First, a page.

I don’t buy expensive things. My favourite couture is ‘on sale’, my drink of choice is whatever’s cheapest and I always check how much money is in my bank account before paying in a shop.
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You know, just Gen Z things. So when I found out about the luxurious Mayfair market hiding in plain sight, I was intent on finding my favourite thing: a bargain. I headed off to Bond Street with £20 in hand and a dream in my heart.
As Grays Antique Centre, one of the world’s biggest with 200 dealers, loomed in front of me, I felt suddenly underdressed in my discount jeans and trusty Spurs windbreaker. And unlike those situations when you expect the worst but are pleasantly surprised, I actually was out of place among the mature – and predominantly white – clientele. A quick glance at their website before my visit confirmed the opulence awaiting me as I’d spotted a necklace for sale for £130,000 – I was in for a challenge.
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My well-loved Adidas trainers squeaked along the floors among high heeled Louboutins and shiny Dior dress shoes. I felt everyone’s gaze on me like I was the Bat Signal to their Gotham City hero. Admittedly, this last part was probably in my head – everyone was much too busy marvelling at the jewellery on display.
And what jewellery it was: everywhere I looked huge diamond rings stared back at me and every corner I turned in the narrow hallways revealed more ancient artefacts that cost more than my mother’s flat. After a few rounds around the ground floor to get my bearings, I plucked up the courage to ask the price of an absolutely breath taking gold and diamond engagement ring. I was rather impressed with myself when I managed to hold in my gasp at the £1,860 price tag.
But my shock must have been plastered all over my face anyway, because the trader quickly assured me I could have it for ‘only’ £1,600. I squeaked something about consulting with my partner and scurried away to the next booth quicker than you can say ‘ridiculously expensive ring’. As I tried on ring after expensive ring I felt every vendor’s gaze slide to my £44 black onyx statement ring.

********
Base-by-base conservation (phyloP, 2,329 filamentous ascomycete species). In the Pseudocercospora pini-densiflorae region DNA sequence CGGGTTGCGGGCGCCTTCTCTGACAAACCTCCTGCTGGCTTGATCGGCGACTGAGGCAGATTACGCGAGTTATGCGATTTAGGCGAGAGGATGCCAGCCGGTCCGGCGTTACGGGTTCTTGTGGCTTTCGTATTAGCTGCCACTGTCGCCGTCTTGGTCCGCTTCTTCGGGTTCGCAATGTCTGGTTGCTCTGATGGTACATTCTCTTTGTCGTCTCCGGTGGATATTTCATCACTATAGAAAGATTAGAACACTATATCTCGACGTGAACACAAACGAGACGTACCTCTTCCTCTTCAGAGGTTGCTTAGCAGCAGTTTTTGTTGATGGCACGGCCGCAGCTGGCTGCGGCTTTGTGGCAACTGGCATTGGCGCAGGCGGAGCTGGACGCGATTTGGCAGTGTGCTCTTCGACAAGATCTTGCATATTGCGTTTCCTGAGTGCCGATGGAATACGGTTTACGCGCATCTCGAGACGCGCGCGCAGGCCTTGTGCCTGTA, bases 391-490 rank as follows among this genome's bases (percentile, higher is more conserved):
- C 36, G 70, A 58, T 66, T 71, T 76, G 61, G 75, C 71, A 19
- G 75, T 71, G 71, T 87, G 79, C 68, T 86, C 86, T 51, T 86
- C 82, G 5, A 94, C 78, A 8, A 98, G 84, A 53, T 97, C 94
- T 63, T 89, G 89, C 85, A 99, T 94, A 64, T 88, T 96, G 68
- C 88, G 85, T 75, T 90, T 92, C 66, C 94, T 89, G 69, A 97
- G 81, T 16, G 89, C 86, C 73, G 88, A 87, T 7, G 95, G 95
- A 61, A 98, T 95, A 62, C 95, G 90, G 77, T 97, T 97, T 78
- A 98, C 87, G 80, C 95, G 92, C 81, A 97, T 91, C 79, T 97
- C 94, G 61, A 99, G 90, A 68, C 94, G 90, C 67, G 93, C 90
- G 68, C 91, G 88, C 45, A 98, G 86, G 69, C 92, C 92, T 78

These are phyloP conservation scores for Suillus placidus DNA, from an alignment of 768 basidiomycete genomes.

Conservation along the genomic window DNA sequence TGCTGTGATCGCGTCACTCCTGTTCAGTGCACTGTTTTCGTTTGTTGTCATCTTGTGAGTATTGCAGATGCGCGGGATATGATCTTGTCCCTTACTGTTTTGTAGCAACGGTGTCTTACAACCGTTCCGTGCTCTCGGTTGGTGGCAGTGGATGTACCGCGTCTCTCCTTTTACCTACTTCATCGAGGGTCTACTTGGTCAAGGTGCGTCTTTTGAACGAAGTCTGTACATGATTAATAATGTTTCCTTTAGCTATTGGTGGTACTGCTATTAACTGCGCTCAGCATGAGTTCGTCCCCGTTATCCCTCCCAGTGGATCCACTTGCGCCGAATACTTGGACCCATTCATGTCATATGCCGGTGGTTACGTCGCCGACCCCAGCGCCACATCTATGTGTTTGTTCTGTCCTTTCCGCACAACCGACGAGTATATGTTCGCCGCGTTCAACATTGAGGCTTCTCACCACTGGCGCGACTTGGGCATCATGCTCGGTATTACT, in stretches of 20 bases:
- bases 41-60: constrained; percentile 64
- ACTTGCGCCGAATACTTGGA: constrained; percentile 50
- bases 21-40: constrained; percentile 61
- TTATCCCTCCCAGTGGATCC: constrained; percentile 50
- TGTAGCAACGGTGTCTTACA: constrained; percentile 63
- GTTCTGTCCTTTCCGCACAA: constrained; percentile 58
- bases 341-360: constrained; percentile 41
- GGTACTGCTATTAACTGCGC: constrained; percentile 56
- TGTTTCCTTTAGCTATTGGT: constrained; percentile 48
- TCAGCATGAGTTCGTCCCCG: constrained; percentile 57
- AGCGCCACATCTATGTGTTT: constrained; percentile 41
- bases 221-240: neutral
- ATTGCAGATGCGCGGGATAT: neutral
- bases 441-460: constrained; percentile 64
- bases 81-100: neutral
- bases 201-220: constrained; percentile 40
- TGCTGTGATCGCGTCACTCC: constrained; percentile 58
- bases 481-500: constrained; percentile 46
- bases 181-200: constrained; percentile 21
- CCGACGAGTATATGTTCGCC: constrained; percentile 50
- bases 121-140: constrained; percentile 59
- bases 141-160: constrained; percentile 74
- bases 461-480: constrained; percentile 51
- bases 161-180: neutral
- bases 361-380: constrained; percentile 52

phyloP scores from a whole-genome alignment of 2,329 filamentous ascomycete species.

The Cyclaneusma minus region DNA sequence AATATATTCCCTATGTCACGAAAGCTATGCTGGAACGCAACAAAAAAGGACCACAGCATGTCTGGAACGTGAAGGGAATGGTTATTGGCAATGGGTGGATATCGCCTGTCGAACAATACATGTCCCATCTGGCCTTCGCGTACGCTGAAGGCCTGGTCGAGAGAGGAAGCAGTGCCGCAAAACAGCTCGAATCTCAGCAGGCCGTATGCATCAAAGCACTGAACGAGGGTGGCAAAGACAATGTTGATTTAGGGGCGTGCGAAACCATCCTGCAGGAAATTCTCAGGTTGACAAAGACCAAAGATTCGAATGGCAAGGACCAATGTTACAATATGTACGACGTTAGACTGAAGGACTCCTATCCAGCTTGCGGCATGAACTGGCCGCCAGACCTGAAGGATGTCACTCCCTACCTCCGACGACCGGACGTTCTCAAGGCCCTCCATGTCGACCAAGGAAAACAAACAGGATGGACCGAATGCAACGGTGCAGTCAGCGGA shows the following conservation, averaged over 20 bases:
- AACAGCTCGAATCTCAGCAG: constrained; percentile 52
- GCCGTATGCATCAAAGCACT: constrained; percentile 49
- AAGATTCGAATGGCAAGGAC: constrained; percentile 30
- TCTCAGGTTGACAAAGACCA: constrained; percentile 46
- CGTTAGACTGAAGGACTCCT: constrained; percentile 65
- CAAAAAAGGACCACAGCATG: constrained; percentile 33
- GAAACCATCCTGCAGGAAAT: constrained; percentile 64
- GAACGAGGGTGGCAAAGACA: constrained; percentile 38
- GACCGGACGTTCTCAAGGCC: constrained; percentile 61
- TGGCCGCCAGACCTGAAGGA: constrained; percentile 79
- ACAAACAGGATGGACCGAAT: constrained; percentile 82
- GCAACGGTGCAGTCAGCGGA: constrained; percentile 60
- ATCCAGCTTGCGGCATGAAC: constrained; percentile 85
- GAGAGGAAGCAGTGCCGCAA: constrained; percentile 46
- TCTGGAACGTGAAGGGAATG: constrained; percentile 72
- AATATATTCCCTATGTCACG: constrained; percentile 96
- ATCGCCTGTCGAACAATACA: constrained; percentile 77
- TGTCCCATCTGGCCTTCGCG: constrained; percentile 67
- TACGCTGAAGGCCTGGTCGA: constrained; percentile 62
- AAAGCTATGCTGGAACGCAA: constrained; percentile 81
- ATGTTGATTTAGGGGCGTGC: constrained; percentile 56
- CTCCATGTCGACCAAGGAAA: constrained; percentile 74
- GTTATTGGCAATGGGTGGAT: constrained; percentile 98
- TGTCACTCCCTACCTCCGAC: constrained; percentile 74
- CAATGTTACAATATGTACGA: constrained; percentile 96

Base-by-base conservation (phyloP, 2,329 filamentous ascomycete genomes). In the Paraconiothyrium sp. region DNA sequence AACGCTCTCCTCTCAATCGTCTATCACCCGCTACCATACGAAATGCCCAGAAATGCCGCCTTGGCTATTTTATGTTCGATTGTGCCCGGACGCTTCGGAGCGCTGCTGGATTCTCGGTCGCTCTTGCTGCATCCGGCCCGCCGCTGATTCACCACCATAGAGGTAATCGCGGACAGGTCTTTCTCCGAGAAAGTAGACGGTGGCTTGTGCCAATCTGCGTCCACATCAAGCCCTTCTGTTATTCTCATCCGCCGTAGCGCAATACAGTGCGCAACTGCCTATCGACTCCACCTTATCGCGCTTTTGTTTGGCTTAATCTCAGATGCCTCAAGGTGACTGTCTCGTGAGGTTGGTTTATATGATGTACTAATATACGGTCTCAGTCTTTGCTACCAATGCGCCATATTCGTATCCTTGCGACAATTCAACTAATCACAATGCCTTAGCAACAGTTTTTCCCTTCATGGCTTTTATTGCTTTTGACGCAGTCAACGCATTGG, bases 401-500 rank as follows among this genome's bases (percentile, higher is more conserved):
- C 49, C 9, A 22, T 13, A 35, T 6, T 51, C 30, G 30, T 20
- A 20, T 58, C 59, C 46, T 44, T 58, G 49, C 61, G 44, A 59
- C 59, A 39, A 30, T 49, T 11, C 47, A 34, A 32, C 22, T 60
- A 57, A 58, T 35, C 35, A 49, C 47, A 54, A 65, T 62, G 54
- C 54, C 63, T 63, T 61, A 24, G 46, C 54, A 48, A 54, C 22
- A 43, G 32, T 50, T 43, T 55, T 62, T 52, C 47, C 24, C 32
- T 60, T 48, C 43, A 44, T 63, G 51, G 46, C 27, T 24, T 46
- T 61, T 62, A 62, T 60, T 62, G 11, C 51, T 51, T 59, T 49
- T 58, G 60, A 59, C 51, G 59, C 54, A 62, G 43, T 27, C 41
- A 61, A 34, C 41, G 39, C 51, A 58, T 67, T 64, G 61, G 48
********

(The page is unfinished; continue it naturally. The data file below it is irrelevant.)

Though it’s beautiful, any luxury trader could immediately tell this was no black diamond and it dulled in comparison to the very real gems I gingerly placed on my finger. Feeling slightly sweaty after an encounter in which I tried on a £3,000 ring that needed to be ‘handled with care’, I ran downstairs for some solace. It was there I found AMS Antiques with all manner of stunning silver items – I’ve never ‘oohed’ and ‘aahed’ so much in my life.
And thanks to the fantastic shopkeeper I got the privilege of holding a bracelet identical to the one my grandmother once wore, complete with plenty of the charms she collected in the 50s. I felt so at ease in the shop that I had the confidence to ask for something under £20 and to my delight he didn’t laugh me out of the shop. Instead, he looked suddenly forlorn as he informed me the few £10 teaspoons he had were gone. Resigned to the fact I’d never afford anything in Grays, I instead let myself enjoy the stunning items in AMS Antiques.
Making my way back out to the West London sunshine, I let out a breath I didn’t know I’d been holding as soon as I left the building. While it was a stunning experience and I had touched things I never dreamed I would touch, being surrounded by that amount of riches when my bank account would barely cover a meal deal was a stressful experience. The only reason I stayed more than five minutes was to learn about every item in my new favourite shop. But as far as jewellery goes, I’d choose a £44 ring over an invitation to get mugged any day and even if I could find one that cost £20, the stuffy atmosphere didn’t make me want to spend any money there.
Find Grays Antique Centre at 58 Davies Street, London W1K 5LP
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